Become A Graphic Designer What You Need To Know

Become a Graphic Designer: What You Need to Know

In many cities, it seems graphic designers are a dime a dozen. Perhaps it’s because of the perception of graphic design as a cushy, fun, well-paying office job that is generally free of stress. Or, perhaps it’s because of the prestige factor in graduating with a Bachelor of Fine Art from a distinguished art school. In this article, we’ll sort fact from fiction and take a look at how you can become a graphic designer.


1. Graphic Design: The Real Deal. Graphic design is universally perceived as being a fun, artsy, stress-free job where you sit and draw pretty pictures all day. The truth of the matter is, graphic design isn’t always so glamorous, and it certainly isn’t a ride in the park. Like any job, the days can be long and the workload piled up to the ceiling. Computer programs can get buggy and crash quite often; clients can become overbearingly demanding and cause you grief throughout the day; and priorities can switch around at a moment’s notice. Talk about stress!

2. Are You a Right-Brained Creative Artistic Type? The very first thing one must consider before entering into a graphic design degree program is whether you are a creative, artistic person. If you aren’t, you will not survive in the graphic design arena. Likewise, you won’t survive as a graphic designer if you dislike working with computers. At least with print designers, all the work is now done via software programs such as Adobe Creative Suite.

3. Education. Graphic designers generally have a Bachelor of Fine Arts degree from a public university or distinguished art school.

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4. Your Design Portfolio. To the graphic designer, the portfolio is like headgear on a football star: you can’t play without it. A quick jaunt to your local art supply store will inform you as to the sizes, styles, and presentations available for your design portfolio. Typically, a portfolio contains roughly between 12 and 15 of your best pieces of graphic design artwork. This is what you will sprospective employers. Though many graphic designers are creating websites and uploading their artwork to the Web, you still need a physical portfolio to display your artwork during job interviews. If you are unsure of the whole portfolio thing, don’t worry; most graphic design schools will educate you on put it all together.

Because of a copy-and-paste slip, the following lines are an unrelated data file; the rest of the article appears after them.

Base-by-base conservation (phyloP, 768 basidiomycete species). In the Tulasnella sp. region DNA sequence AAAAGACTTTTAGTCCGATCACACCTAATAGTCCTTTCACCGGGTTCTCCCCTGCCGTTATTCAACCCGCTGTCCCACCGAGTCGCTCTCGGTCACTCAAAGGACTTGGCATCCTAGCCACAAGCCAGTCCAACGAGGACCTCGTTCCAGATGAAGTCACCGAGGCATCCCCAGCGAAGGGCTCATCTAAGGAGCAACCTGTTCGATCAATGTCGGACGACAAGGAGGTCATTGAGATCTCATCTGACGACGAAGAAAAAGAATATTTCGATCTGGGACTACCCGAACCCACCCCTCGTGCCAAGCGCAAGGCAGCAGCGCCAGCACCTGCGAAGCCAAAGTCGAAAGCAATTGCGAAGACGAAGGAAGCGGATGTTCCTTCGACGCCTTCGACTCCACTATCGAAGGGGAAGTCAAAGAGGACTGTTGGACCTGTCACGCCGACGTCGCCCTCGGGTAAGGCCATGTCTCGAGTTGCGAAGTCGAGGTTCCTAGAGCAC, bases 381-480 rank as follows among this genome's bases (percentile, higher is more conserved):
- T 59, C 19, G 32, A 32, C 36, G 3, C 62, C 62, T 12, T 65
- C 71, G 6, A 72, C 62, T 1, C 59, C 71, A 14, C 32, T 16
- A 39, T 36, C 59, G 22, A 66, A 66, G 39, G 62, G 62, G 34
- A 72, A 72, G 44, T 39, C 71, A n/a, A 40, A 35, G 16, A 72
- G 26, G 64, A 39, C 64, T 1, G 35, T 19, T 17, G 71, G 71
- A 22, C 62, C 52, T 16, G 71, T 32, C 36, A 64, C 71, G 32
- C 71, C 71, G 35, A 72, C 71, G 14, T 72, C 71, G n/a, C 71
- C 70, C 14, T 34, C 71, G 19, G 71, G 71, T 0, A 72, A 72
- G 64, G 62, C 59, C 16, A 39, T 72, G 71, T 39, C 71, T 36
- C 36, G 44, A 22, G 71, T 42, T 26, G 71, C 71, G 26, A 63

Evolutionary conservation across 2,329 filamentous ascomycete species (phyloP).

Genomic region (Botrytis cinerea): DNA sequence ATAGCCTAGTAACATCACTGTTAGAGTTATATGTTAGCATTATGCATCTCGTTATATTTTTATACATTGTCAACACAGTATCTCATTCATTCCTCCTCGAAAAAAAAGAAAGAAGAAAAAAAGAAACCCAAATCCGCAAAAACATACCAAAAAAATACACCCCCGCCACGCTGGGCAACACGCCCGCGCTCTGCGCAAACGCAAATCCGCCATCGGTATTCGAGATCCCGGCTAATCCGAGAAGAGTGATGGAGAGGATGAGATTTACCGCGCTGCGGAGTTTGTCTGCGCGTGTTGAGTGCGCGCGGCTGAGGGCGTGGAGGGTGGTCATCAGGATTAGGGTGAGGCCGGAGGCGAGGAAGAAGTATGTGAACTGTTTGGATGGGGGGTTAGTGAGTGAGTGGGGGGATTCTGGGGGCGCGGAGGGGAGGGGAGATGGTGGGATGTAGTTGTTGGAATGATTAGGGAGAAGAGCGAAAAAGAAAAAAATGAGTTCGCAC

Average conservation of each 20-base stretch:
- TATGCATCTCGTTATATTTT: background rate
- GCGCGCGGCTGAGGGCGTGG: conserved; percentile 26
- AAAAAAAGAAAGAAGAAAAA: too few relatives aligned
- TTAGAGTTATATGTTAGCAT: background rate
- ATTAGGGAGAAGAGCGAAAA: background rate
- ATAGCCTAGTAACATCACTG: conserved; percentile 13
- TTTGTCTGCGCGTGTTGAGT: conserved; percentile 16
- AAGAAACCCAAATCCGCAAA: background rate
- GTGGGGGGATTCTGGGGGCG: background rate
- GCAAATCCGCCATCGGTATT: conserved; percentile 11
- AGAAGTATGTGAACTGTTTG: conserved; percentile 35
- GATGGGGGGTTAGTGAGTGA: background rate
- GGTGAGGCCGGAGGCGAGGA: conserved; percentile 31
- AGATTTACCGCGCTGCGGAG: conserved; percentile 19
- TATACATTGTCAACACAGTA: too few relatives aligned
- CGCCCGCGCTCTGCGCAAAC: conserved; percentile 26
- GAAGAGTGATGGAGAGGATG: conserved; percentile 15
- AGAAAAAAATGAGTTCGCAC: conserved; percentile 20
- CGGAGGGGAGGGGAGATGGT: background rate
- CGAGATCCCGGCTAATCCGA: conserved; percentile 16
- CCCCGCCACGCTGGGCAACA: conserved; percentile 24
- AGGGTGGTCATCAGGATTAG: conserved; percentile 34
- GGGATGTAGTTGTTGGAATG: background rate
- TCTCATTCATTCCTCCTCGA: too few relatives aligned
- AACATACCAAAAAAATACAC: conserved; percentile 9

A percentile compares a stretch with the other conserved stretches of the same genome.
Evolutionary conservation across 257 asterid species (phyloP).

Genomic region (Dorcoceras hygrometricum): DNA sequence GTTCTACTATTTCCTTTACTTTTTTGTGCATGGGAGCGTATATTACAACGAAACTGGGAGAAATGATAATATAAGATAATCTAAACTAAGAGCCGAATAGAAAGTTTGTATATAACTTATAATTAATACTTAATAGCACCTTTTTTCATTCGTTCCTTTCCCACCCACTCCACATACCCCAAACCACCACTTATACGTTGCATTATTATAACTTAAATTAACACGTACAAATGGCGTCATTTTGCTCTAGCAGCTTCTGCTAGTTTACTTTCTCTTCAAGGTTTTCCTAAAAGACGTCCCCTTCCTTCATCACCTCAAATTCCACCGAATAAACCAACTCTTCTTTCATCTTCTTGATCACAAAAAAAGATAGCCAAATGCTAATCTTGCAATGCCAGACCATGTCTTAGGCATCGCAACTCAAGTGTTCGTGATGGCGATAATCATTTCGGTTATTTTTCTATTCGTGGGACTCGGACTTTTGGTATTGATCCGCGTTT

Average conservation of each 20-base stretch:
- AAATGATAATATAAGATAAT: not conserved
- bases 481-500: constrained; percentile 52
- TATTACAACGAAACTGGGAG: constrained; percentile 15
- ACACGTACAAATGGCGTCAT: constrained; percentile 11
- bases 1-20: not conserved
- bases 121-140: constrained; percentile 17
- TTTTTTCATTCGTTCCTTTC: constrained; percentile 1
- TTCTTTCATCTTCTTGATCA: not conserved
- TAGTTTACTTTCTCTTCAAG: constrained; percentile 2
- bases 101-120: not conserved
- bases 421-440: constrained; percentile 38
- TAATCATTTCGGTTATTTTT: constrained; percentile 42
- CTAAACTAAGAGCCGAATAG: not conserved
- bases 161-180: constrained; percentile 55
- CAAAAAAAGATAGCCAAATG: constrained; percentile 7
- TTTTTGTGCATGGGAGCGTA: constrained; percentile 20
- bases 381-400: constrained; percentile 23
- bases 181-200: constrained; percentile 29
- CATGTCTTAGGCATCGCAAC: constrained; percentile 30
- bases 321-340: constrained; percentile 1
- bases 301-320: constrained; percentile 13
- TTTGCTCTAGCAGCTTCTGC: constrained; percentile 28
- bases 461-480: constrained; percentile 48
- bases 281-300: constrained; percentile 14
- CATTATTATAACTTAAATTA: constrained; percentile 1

5. Online/Web Graphic Design Opportunities. After you’ve completed the requirements for your graphic design degree, keep in mind that more options exist other than print design alone. In recent years, more companies are blurring the line between traditional print graphic designers and web designers. So if you see a job opening for a graphic designer and they require HTML, CSS, and Flash, chances are that job will be majority web design as opposed to traditional print media. If you’re particularly tech-savvy and you feel comfortable dividing your time between design and web development work, this may be a great opportunity to make a higher salary than traditional print design.

6. Personality Type Profile for the Successful Graphic Designer. Becoming a graphic designer takes a certain personality type. First and foremost, you must have thick skin. People are going to critique your artwork on a daily basis, and sometimes it can be very harsh (especially true in ad agencies). You need to be able to go with the flow and accept changes. Also, you must take on the role of a perfectionist and not let any mistakes pass you by. Remember, you’re dealing with clients whose entire image depends on your ability to create eye-catching logos, graphics, and branding in order to bring in more business.

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7. Competitive Nature of Graphic Design. Perhaps the biggest lesson one needs to learn about the field of graphic design is that it is highly competitive, and you always have to be at the top of your game. The highest paying graphic designer positions are based in large advertising/marketing firms with top clients; but you’ll sacrifice virtually all of your free time and then some trying to please marketing managers and making sure your artwork is more cutting-edge than any other out there. You must be a problem solver, constantly learning new skills, and have a positive, out of the box-thinking attitude.